The works widen the viewing experience and ask a question, “What are you doing here, looking at this painting?”, about context: physical and historical. Which ties in with…a general similarity between Kiefer and Polke is that both artists confront Germany’s Nazi past in their work. Their work is full of questions – and scepticism about the function of art, their nation’s history, human nature, themselves.


David: The reproduction thing is probably a red herring. But I think I brought it up because Polke uses found images and Kiefer doesn’t. At least not from popular media…when you are looking at a reproduction of a Kiefer it is a picture of that singular image, pretty much as you would see with a Rembrandt, whereas with Polke you feel you are either looking at a nested reproduction of a reproduction (if he has used media) or just one aspect of his painting (if it has all that varnish, or iridescent type paint). One angle of his painting’s reflected light or whatever. It seems as if he is considering those reproductions as tendrils or spawn of his original work reaching out to viewers through its reproducibility. Kiefer’s images seem more traditional, more self contained, a bit more intense and a bit less aware of those media translation issues. But like you say they both challenge the viewer to reassess the way they look at images and that must to some extent come down to the trauma resulting from the Nazis’ manipulation of the media. But like I say I haven’t seen the Polke yet so I could be talking absolute bollocks.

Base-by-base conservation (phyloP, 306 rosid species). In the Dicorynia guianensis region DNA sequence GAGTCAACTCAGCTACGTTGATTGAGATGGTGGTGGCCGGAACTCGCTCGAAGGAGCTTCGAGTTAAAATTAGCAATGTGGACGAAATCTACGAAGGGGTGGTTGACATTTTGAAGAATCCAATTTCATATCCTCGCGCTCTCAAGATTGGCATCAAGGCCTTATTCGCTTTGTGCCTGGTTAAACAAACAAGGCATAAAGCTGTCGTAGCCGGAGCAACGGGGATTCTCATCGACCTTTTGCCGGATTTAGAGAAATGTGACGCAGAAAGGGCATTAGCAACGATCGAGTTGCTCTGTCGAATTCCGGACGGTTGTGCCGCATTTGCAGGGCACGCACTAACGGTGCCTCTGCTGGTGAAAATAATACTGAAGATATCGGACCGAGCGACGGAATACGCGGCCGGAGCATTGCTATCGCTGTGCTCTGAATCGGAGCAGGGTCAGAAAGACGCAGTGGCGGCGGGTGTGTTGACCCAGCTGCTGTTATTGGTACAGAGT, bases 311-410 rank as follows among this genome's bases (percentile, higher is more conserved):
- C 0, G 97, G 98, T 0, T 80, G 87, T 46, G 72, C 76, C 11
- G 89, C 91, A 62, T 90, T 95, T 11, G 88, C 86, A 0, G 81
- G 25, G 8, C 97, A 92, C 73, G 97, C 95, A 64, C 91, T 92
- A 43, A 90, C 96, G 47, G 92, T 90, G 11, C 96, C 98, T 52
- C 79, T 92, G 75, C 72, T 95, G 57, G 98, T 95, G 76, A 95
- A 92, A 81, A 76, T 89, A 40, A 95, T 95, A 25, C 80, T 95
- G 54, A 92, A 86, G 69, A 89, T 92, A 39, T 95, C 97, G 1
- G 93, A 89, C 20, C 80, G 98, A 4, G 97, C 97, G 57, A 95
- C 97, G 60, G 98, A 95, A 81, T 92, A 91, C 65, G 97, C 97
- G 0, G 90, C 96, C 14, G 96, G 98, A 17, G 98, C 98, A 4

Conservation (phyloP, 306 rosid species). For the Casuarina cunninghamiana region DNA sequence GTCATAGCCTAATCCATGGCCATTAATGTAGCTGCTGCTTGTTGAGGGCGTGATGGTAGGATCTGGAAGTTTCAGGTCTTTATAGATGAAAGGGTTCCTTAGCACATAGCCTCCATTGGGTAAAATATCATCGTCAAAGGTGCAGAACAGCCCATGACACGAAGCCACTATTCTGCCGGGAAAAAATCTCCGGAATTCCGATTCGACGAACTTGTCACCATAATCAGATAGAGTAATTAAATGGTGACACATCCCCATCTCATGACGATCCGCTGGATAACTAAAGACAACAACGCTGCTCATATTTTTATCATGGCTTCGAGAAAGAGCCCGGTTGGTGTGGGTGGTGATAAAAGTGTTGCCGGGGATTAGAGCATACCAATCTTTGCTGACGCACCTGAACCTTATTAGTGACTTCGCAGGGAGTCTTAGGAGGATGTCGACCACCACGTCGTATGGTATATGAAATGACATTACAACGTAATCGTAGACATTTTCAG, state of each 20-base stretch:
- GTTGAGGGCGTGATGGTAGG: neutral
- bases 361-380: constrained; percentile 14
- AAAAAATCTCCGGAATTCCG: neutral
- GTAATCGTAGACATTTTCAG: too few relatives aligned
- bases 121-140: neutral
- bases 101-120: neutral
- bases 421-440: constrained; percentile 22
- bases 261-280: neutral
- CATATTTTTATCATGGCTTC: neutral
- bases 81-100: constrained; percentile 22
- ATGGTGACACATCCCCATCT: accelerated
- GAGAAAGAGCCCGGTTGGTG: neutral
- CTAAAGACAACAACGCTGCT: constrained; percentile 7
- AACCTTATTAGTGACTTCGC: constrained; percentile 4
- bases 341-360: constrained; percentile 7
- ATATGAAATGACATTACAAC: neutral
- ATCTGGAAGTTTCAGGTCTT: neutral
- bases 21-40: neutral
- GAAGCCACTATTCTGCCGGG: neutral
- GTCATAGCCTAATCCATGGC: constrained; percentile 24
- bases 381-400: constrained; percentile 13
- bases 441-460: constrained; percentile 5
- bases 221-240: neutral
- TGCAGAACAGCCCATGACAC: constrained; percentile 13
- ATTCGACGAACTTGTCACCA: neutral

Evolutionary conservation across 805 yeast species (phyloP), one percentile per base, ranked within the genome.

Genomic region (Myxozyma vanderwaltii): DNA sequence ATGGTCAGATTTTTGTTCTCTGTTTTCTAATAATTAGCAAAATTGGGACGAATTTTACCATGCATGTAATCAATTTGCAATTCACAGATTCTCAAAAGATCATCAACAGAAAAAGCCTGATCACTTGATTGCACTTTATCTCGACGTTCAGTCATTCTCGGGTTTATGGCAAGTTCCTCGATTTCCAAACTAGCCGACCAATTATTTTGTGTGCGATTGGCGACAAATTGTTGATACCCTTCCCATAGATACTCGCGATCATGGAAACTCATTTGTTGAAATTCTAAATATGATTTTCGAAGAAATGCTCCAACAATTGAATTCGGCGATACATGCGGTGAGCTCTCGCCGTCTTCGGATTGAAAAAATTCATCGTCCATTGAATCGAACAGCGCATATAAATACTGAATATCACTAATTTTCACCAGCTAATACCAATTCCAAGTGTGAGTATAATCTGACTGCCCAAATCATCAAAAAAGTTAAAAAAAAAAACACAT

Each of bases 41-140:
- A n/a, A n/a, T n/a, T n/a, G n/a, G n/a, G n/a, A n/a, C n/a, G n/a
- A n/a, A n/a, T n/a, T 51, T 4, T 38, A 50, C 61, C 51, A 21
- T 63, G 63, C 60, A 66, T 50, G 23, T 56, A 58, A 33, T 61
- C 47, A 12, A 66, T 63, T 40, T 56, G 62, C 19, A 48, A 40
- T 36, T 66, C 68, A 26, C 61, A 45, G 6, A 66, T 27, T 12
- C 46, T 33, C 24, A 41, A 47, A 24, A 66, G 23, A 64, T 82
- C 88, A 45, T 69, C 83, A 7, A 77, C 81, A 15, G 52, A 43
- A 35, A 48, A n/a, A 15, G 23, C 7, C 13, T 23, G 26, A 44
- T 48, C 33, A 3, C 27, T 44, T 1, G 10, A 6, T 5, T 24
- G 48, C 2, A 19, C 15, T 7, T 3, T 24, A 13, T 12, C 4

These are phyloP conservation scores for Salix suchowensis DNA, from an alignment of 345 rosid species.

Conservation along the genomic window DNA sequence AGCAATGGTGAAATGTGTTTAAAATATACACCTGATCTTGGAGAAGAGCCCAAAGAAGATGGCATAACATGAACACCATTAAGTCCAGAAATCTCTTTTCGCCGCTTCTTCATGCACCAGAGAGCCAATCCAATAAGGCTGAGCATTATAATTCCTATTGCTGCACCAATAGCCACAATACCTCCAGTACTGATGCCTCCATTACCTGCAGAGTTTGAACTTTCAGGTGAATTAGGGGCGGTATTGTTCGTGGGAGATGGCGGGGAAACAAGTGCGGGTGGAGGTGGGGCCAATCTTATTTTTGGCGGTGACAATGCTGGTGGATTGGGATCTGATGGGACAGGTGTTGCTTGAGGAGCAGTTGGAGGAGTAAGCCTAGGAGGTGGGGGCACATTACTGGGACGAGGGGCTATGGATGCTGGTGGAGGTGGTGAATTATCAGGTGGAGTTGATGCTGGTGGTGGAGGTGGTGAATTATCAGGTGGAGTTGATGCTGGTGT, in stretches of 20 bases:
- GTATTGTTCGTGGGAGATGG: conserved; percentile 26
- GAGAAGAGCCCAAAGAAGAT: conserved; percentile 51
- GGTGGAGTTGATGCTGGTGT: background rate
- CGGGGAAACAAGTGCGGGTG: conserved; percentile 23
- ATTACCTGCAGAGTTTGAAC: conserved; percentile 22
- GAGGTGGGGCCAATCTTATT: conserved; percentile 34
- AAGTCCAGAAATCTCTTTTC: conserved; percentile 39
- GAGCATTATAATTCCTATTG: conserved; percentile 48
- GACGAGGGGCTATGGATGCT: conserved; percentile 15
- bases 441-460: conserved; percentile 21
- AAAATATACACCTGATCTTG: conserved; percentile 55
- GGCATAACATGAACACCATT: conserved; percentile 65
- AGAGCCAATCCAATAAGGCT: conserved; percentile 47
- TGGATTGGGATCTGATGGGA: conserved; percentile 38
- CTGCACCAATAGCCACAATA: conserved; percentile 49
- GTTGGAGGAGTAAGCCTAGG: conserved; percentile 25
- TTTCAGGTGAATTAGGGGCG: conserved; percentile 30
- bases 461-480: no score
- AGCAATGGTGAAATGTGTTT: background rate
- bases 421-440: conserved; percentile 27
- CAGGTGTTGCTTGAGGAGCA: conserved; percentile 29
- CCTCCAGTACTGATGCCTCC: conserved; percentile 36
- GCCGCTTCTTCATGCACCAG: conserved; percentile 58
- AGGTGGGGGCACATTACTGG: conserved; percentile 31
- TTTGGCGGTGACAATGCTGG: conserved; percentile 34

Think I would always back the Art Subbuteo squad against the Anti-Art one…it would be the Spanish and the Italians against the Brits and the French with a couple of Germans on each side. A pretty one sided contest I reckon!

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 Ashley Lily Scarlett and I have started a new blog together. It’s a conversation in pictures and it’s called Between Scarlett and Guest.